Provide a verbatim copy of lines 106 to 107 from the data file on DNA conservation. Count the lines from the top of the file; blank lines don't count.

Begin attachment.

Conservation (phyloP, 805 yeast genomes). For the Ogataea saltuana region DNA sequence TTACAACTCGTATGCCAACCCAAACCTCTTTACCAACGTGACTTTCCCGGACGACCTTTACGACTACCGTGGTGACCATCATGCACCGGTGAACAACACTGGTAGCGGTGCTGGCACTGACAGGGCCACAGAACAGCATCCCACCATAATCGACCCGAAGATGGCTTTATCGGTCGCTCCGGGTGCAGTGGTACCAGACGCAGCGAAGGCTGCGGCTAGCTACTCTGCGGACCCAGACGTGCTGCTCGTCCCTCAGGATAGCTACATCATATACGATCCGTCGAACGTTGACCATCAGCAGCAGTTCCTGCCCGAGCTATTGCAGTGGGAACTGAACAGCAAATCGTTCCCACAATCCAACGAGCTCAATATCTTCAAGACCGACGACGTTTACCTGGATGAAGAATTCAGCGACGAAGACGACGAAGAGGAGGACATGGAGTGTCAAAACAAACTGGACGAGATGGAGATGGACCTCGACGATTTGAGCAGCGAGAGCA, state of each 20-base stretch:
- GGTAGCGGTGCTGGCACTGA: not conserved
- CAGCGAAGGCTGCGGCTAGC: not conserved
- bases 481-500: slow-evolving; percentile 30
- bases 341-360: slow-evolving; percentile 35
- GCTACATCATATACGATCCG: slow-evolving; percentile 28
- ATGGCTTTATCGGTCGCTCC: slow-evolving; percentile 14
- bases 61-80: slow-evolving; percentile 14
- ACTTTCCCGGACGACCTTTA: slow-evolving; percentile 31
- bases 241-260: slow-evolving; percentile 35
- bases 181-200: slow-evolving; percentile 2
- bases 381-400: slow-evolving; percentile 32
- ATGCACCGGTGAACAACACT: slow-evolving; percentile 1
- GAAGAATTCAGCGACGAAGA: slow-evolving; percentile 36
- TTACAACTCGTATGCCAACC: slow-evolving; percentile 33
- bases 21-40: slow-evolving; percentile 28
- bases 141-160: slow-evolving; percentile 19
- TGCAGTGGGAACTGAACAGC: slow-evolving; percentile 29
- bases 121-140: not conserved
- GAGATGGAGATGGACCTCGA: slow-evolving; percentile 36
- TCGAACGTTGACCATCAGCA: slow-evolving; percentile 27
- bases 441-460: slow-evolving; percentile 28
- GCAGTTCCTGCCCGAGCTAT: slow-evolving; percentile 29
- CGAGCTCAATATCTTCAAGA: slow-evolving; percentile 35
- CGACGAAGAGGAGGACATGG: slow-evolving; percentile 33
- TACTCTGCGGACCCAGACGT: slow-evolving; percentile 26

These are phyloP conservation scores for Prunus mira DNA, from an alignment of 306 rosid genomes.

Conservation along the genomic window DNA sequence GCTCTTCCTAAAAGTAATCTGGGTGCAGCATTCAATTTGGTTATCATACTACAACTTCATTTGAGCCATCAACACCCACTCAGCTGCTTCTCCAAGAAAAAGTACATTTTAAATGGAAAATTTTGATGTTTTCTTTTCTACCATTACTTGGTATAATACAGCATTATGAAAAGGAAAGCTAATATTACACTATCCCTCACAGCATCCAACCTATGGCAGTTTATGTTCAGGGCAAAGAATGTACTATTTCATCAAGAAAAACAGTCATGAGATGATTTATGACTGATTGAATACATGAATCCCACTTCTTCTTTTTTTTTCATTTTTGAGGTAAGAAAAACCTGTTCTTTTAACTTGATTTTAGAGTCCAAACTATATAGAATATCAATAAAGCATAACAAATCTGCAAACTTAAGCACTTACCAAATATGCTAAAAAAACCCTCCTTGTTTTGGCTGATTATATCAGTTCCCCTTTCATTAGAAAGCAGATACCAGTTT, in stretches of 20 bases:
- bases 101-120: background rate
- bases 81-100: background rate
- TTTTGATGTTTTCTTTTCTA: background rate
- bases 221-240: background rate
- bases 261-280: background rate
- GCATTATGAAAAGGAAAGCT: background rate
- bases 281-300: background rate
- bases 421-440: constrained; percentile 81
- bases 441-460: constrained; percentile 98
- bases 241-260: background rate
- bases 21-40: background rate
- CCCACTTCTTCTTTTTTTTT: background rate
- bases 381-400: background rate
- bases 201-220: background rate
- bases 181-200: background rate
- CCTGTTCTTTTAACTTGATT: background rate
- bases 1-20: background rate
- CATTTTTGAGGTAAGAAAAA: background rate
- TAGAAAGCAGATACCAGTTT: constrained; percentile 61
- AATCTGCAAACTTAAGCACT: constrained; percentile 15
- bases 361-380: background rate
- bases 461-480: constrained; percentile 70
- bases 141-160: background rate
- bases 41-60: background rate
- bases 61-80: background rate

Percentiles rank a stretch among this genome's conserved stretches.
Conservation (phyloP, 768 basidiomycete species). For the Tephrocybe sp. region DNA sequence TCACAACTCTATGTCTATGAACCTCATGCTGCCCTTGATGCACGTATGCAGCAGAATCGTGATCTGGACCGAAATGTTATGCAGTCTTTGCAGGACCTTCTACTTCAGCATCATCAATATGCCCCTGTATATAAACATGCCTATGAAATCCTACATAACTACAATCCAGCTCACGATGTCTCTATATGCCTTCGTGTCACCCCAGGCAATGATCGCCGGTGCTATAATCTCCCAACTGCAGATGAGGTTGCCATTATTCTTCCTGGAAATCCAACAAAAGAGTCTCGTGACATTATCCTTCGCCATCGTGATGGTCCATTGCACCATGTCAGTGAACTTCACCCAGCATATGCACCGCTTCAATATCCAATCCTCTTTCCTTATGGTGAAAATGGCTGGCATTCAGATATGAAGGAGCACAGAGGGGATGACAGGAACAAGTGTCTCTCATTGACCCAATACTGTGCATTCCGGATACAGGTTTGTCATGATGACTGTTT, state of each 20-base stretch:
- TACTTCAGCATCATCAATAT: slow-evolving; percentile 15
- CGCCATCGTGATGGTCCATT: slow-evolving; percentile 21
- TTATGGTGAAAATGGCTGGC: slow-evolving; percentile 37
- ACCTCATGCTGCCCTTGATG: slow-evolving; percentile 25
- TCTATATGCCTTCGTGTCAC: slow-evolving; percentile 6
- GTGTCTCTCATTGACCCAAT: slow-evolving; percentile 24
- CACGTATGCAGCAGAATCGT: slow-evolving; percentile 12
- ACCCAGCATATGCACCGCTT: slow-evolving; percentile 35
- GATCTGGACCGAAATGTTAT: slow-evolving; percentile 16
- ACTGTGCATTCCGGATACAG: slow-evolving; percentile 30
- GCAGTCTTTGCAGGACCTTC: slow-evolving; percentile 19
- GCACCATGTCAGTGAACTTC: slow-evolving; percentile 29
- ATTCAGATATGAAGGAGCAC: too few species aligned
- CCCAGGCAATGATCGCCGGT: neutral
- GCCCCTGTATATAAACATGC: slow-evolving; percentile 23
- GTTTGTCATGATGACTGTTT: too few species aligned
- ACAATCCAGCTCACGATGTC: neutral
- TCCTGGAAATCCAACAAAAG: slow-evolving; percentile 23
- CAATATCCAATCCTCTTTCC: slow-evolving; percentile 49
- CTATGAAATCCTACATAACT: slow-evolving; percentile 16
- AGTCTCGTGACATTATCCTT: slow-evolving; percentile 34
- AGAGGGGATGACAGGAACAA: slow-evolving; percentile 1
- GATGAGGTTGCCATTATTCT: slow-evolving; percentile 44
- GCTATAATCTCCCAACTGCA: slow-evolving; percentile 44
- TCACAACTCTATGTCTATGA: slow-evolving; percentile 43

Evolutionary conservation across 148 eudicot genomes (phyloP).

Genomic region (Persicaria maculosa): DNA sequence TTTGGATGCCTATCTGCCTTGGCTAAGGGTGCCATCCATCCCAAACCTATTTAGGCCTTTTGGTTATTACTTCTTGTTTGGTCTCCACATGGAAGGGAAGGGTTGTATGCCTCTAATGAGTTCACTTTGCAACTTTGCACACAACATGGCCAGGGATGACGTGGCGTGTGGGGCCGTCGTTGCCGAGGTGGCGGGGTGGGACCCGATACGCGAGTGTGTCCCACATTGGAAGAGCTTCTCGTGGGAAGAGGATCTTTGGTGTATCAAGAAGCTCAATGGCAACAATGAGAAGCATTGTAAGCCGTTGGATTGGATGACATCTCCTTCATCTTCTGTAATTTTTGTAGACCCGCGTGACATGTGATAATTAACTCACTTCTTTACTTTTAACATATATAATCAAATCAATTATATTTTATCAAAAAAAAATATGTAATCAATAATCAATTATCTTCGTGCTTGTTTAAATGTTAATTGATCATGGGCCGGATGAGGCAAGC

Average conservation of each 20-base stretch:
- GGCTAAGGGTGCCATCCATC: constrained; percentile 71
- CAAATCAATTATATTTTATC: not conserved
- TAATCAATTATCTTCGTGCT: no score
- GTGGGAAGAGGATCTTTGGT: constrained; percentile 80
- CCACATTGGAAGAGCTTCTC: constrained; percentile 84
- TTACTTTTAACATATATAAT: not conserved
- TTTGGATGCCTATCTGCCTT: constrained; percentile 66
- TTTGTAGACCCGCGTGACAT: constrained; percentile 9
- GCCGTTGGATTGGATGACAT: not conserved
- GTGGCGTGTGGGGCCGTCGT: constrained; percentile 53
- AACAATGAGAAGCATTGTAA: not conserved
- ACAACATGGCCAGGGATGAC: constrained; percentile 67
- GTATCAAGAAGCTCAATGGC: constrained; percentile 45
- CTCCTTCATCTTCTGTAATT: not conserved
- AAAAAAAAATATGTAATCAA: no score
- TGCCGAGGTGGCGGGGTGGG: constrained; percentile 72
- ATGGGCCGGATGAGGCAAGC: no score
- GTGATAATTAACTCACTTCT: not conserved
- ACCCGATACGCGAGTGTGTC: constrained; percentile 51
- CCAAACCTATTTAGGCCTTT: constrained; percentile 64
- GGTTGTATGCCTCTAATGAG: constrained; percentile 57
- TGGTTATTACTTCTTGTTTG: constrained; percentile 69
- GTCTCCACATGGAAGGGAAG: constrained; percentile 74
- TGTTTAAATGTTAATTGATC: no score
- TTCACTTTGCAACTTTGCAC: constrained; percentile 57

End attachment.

- GTCTCCACATGGAAGGGAAG: constrained; percentile 74
- TGTTTAAATGTTAATTGATC: no score